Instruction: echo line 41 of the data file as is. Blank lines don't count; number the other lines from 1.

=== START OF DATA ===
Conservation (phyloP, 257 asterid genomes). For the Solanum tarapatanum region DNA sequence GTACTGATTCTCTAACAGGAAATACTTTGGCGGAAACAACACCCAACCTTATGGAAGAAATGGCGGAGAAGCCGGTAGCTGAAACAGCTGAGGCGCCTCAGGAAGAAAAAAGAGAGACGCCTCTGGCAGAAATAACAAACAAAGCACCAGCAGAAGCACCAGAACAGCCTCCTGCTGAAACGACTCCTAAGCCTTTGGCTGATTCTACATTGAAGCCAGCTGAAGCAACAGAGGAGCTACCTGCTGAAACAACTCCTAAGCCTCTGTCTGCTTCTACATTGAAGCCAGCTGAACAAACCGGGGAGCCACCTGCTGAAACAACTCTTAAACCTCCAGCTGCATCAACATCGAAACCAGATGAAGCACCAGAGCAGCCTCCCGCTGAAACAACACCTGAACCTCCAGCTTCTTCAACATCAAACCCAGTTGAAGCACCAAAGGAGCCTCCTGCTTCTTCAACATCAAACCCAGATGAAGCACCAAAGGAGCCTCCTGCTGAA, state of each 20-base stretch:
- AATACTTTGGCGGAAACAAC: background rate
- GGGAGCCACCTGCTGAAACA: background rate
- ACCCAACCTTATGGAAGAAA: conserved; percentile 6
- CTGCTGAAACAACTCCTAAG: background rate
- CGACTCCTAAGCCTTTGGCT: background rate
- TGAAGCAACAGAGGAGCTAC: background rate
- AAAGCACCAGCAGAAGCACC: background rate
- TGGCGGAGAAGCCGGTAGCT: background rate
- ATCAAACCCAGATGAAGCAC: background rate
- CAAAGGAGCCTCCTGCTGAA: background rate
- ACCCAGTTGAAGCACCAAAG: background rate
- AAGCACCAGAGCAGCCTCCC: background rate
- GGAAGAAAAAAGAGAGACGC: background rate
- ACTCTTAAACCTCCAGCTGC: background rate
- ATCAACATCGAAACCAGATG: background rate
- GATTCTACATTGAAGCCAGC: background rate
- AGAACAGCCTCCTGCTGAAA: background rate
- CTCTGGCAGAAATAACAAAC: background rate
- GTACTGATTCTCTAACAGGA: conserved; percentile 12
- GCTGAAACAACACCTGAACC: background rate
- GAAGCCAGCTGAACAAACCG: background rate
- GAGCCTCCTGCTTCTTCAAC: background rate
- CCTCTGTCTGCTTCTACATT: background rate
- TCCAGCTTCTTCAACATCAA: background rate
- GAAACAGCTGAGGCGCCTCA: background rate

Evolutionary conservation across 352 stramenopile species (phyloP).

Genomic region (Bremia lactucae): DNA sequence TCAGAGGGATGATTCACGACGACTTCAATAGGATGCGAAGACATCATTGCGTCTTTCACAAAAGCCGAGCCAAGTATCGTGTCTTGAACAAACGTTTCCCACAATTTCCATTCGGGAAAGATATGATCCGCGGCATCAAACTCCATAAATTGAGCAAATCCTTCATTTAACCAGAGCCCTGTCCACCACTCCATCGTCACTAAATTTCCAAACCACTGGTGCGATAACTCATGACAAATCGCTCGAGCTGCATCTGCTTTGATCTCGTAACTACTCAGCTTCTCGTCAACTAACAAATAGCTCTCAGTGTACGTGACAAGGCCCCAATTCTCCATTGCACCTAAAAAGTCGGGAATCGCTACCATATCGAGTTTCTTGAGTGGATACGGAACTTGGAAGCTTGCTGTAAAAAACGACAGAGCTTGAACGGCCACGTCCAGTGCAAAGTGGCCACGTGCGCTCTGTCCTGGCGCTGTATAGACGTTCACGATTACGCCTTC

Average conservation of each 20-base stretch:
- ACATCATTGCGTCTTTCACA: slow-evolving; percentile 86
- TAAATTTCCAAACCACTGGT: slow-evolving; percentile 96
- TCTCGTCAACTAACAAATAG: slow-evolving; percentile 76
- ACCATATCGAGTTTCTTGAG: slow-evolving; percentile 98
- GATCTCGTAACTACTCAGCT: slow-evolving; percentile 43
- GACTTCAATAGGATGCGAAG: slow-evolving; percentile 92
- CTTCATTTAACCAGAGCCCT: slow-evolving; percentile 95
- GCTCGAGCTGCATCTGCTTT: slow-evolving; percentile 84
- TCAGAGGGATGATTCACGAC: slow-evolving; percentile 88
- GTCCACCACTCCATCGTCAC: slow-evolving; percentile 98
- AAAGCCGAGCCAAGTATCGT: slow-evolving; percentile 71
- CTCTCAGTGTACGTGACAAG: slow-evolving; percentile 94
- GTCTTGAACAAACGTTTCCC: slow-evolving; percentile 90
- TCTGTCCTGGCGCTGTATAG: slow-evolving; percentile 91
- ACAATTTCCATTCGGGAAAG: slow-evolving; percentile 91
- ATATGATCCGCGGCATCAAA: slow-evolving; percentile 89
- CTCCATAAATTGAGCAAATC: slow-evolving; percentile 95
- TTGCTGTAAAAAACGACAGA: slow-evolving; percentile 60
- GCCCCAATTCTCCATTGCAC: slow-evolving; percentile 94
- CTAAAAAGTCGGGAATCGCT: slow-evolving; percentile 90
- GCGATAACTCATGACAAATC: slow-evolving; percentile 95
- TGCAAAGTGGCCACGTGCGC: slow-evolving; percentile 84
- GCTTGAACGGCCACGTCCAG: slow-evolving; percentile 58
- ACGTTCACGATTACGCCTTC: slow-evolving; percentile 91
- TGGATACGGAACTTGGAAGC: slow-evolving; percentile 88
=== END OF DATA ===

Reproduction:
- CTCTCAGTGTACGTGACAAG: slow-evolving; percentile 94